The courage to make the move

July 25, 2007


Last night we went to dinner with Angie, her sister, and Clark. It is a terrific restaurant (“BLD” whiich stands for breakfast lunch and dinner) but it’s one that you have to yell at each other to be heard. This, as a trend I’m happy to report, seems to be falling out of favor in restaurants in Los Angeles, but sadly, not here. Angie, who has taken up smoking again, has thrashed her voice from trying to be heard in loud bars and restaurants in New York. As a result, her voice is hard for me to hear. At my ripe old age of 54, I have a hard time hearing some women, especially ones with a relative monotone speaking voice. Add that onto a very resonant acoustic space, and you up the stress level of your dining experience.

At the end of dinner, Clark launched into an hilarious monologue about “chunky money” which is the ability of a man (he was going on about men’s abilities to get women at a bar) to pick up hot women (or men) because of their wealth, even though their body is many pounds over that of a hot young guy with 6-pack abs. The only problem with this is that he wouldn’t stop. His voice got louder and louder, and more and more funny. This also made everyone else at other tables hav to talk louder, so this little room became a collage of shouting people tying to eat. I wanted him to stop but he didn’t. So, as we had paid the bill I took matters into my own hands and stood up, obviously as a gesture to leave. As if choreographed, everyone else stood up as well, ready to leave. I made the move, or else we all would have been trapped in this non-stop comedy club style banter.

The night before I attended a reading of Graham’s new script, NORMAL FOLK, for his new film project that deals with autism and Aspberger’s Syndrome. The readers, many of whose faces I’d seen in TV shows or movies, all sat the great round couch. The handful of listeners, of which I was one, were invited to offer feedback on the script. Graham and the handsome Australian chap sat at the fireplace directing and read the action descriptions for the script.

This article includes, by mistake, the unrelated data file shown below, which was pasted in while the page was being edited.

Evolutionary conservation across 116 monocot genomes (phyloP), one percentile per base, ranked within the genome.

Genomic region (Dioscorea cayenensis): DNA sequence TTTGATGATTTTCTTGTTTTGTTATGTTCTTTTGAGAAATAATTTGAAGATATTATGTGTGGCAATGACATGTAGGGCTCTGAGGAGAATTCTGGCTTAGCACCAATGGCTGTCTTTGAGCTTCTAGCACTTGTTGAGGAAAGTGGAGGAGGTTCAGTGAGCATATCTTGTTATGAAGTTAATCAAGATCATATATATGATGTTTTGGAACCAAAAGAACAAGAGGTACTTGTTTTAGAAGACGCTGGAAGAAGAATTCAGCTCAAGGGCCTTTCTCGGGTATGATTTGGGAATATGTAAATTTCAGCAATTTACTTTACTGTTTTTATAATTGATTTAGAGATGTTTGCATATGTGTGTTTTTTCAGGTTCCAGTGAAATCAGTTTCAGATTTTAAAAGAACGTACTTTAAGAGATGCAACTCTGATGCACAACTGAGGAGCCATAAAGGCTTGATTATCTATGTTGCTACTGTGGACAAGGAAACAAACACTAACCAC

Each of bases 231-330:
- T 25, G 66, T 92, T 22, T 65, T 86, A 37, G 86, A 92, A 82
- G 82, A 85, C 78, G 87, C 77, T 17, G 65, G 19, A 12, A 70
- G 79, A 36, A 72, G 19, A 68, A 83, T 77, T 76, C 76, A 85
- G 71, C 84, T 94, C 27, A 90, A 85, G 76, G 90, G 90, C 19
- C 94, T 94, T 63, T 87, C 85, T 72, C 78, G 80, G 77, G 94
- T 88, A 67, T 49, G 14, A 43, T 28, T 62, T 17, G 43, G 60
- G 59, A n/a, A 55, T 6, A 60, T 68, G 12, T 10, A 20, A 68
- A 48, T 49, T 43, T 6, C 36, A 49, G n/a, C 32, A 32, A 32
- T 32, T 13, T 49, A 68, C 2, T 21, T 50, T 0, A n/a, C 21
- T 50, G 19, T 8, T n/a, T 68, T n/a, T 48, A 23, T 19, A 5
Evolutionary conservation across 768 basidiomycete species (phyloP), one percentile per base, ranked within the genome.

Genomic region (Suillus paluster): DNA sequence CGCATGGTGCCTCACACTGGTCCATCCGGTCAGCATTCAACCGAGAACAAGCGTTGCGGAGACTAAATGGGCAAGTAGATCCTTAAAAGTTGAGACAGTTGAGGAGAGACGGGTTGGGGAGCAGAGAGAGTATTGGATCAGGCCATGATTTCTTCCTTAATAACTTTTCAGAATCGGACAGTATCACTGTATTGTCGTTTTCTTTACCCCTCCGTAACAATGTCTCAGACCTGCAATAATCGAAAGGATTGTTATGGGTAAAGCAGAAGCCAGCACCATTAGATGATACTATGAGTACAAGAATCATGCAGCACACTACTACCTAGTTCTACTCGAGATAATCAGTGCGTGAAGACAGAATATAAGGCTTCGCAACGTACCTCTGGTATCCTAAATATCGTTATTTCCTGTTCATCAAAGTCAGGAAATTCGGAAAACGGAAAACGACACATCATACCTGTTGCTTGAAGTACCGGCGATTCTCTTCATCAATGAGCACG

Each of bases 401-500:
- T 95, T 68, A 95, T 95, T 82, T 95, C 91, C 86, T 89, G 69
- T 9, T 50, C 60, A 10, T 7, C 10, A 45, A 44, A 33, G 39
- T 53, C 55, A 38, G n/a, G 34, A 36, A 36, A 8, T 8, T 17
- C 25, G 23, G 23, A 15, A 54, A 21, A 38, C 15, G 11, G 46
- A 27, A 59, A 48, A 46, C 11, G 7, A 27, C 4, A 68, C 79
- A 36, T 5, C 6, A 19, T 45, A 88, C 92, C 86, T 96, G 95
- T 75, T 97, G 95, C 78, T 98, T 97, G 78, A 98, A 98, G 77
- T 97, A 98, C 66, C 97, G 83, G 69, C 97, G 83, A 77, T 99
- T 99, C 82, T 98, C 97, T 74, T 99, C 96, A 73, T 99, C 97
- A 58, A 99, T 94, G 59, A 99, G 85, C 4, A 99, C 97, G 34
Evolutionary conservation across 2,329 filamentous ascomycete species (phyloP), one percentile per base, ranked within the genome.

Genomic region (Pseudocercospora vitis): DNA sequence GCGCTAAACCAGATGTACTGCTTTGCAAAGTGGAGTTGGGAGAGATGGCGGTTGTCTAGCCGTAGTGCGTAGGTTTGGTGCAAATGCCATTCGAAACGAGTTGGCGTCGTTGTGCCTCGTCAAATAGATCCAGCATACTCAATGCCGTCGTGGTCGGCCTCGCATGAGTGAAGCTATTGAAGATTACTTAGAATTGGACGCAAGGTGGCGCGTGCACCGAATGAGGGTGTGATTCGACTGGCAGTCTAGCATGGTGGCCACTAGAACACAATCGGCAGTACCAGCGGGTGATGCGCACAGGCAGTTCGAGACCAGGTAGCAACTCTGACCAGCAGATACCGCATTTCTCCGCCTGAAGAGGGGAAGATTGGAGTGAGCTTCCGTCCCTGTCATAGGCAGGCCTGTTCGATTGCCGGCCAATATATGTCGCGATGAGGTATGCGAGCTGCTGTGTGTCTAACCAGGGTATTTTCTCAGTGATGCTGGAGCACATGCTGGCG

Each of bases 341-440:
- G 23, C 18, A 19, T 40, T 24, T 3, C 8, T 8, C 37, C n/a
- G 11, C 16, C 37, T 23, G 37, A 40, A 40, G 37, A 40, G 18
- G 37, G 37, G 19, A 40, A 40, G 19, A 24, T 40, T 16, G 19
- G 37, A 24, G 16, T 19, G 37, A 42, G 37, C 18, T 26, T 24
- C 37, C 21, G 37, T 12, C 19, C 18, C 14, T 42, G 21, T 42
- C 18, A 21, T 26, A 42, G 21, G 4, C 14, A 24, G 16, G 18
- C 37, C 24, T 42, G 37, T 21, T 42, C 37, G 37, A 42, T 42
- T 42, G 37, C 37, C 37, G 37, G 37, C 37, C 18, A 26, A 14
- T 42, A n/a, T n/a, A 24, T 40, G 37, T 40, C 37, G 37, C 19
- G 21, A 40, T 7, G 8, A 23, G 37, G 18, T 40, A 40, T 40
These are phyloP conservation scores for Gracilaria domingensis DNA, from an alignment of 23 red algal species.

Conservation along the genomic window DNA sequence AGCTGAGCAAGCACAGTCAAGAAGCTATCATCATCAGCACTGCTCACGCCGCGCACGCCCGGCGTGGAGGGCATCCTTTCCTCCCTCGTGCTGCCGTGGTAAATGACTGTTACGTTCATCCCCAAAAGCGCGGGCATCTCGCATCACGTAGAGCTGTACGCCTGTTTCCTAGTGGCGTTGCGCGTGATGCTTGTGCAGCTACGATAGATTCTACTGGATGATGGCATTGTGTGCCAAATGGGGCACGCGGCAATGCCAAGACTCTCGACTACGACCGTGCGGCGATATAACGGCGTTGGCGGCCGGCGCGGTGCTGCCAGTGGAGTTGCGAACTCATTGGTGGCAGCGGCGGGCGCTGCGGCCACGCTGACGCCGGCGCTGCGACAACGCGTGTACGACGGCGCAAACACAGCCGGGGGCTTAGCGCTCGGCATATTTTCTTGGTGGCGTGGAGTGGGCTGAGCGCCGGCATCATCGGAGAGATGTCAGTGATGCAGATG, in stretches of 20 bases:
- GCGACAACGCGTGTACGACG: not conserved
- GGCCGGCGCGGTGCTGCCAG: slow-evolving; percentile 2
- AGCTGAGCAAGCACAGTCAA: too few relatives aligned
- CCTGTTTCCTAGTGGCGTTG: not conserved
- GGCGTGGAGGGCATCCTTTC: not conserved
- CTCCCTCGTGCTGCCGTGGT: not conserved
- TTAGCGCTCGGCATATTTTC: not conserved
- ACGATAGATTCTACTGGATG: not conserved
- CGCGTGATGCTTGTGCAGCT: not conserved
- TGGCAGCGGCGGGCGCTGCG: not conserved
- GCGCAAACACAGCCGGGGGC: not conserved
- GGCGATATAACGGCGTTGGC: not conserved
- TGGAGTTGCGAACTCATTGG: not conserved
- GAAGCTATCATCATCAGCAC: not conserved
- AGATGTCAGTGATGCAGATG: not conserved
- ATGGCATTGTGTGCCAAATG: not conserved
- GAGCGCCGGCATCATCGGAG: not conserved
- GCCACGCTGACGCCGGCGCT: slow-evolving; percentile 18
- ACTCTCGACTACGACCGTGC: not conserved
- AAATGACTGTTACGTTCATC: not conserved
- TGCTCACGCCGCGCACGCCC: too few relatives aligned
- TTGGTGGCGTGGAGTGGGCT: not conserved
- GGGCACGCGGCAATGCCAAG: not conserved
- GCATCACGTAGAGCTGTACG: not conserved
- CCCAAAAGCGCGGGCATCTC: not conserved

G told us that they would read “through page 55” but we had no idea of how long that might be. So we settled in to hear the story. He urged us to NOT get up a go to the bathroom for this first part. As expected, within the first fifteen minutes, several people made the move and got up to use the facilities. Then, no one got up for what seemed like an hour or more. It was hot; sweat was pouring down the back of my hair. I needed some water NOW. But I couldn’t cuz G told us not to. Screw it. I got up and went into the kitchen to get some water. Again, several others got up at the same time to do various things as if choreographed. Like a slingshot, I guess we had all been pulled back, ready to hurl forward to our pressing desires like peeing or getting some water.

That event reminded me of a passage I read recently where an experiment where the subject was instructed to NOT think about polar bears for exactly five minutes. If I were that subject, I could imagine thinking “well, I wasn’t thinking about polar bears at ALL just a second ago, but now…” And if I were told as a boy, to not get into the cookie jar, I probably would have made the move and snitched just one, but had I not been admonished to refrain from doing so, it would likely not have occurred to me. This is likely “human nature” in some personalities, or perhaps it was me, the son of a minister, bound to prove to people that I was not a goody two shoes.

I recalled hearing the premiere of John Adam’s GRAND PIANOLA MUSIC in 1983 in New York. After the closing chords, I was so impressed that Rob jumped up and started booing as loudly as he could. He didn’t care what anyone thought, he hated the music and let it be known.

I then flashed back to the story of “The Emperor’s New Clothes” where one boy had the courage to make a move and state the obvious that the emperor was indeed naked. One aspect of people with Aspberger’s syndrome is that they will say things that may be insulting, hurtful, or rude, but be oblivious to the impact of what they have just on that person. Would the boy who stated the obvious, be labeled as autistic these day? The emperor’s society “learned” to group hallucinate his fabulous attire, but the one who wasn’t in on that delusion, stated nothing more than the obvious (“out of the mouth of babes”) and the others reacted in horror.

The courage to stand up and say good night, the courage get up a pee when you were just told not to, the ability to block out thoughts on command, and the ability to state the obvious are all actions the probably come from the same part of the brain (the frontal lobe), but it is a part that many of us are hesitant to activate for fear of social scorn. On the contrary, I am finding that using this part of the brain to “make the move” to be socially liberating and a great tool in creating your OWN reality.

[Illustration by Edmund Dulac.]

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